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Recruitment hotspots boost the effectiveness of no-take marine reserves

Citation

Wen, CKC and Almany, GR and Williamson, DH and Pratchett, MS and Mannering, TD and Evans, RD and Leis, JM and Srinivasan, M and Jones, GP, Recruitment hotspots boost the effectiveness of no-take marine reserves, Biological Conservation, 166 pp. 124-131. ISSN 0006-3207 (2013) [Refereed Article]

Copyright Statement

Copyright 2013 Elsevier

DOI: doi:10.1016/j.biocon.2013.06.017

Abstract

No-take marine reserves are widely advocated as a means to conserve biodiversity and sustain fisheries. Within adequately protected reserves, the abundance, mean size and age of targeted fish and invertebrate species are often increased. However, the magnitude and rate of recovery within reserves varies among locations and species, and increases in abundance in reserves are not universal. One potential contributing factor to variability in reserve performance is spatial variability in the supply of recruits. Many reef fish species exhibit disproportionate levels of recruitment in relatively small areas (so-called "recruitment hotspots"). Here we tested the hypothesis that the presence of recruitment hotspots enhances the effectiveness of reserves for two important fishery species, coral trout (Plectropomus maculatus) and stripey snapper (Lutjanus carponotatus), on coral reefs of the Keppel Island group, Great Barrier Reef. To do this we compared fish densities in areas that did or did not contain previously identified recruitment hotspots, both inside and outside reserves. For both species, the mean densities of adult fish above the minimum legal size were approximately three times as high in reserves with hotspots than in reserves without hotspots. Furthermore, the mean densities in reserves without hotspots were similar to those in nearby areas that were open to fishing. In contrast, the densities of sub-legal size individuals of both species were primarily explained by the presence of recruitment hotspots, irrespective of reserve protection. Our results suggest that identifying and incorporating recruitment hotspots into the selection of sites for reserves could enhance both conservation and fisheries objectives. © 2013 Elsevier Ltd.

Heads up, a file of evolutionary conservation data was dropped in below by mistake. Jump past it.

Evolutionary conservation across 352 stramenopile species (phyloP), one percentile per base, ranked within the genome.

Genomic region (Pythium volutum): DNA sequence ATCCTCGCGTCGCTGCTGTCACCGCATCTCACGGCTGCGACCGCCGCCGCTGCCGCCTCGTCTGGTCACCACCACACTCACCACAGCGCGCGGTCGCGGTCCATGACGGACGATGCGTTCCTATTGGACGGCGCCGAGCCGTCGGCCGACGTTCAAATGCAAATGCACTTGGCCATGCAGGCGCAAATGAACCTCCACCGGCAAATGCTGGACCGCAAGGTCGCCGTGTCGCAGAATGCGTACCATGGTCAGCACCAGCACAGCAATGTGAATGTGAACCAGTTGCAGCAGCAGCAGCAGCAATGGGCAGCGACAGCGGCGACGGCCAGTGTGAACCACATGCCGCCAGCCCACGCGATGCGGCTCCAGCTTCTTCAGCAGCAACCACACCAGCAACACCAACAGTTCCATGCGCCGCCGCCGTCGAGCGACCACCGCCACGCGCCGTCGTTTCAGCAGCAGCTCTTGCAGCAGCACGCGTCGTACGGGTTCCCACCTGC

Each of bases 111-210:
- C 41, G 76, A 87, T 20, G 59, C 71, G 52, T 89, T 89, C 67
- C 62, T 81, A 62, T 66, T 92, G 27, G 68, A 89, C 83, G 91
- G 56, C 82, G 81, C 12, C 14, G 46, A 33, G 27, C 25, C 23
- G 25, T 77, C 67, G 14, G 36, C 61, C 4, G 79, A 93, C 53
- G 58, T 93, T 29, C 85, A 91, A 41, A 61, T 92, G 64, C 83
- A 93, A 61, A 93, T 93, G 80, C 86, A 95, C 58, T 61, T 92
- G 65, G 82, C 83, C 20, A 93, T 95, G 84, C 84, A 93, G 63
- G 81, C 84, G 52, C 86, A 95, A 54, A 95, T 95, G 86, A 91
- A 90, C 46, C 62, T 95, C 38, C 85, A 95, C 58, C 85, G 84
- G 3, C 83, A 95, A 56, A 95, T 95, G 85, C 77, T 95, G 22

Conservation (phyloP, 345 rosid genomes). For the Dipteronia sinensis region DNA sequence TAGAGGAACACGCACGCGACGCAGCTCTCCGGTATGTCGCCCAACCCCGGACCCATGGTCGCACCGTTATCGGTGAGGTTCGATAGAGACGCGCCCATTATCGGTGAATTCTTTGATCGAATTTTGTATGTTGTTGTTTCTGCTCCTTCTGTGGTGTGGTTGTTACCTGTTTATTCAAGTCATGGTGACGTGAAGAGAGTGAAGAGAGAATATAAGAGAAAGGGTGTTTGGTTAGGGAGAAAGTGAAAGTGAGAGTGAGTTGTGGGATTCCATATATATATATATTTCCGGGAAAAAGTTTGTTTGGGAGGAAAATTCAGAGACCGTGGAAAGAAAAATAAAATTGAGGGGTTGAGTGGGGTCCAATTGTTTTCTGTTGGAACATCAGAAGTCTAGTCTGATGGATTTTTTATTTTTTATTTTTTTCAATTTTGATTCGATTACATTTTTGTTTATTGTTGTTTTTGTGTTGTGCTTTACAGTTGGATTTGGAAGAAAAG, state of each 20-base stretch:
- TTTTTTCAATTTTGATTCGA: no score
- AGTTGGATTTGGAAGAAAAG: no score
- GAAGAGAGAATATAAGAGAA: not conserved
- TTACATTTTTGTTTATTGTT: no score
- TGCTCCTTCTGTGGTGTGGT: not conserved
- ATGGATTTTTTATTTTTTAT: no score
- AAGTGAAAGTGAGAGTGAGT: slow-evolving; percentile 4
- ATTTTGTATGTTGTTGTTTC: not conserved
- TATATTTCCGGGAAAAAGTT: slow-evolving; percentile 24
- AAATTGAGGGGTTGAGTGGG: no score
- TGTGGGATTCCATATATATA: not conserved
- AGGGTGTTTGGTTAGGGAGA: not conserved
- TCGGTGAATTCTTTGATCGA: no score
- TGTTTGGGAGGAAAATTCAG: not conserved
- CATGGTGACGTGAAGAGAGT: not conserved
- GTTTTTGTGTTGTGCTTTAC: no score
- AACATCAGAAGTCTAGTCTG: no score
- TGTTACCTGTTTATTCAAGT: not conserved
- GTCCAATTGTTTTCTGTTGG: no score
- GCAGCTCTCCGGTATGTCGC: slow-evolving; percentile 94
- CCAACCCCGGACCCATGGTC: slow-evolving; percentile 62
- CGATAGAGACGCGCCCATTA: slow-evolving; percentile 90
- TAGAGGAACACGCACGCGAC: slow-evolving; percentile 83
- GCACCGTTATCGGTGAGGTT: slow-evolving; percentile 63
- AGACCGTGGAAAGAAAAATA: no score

Item Details

Item Type:Refereed Article
Research Division:Biological Sciences
Research Group:Ecology
Research Field:Marine and Estuarine Ecology (incl. Marine Ichthyology)
Objective Division:Environment
Objective Group:Flora, Fauna and Biodiversity
Objective Field:Marine Flora, Fauna and Biodiversity
Author:Leis, JM (Dr Jeff Leis)
ID Code:89774
Year Published:2013
Web of Science® Times Cited:14
Deposited By:IMAS Research and Education Centre
Deposited On:2014-03-14
Last Modified:2017-10-31
Downloads:0

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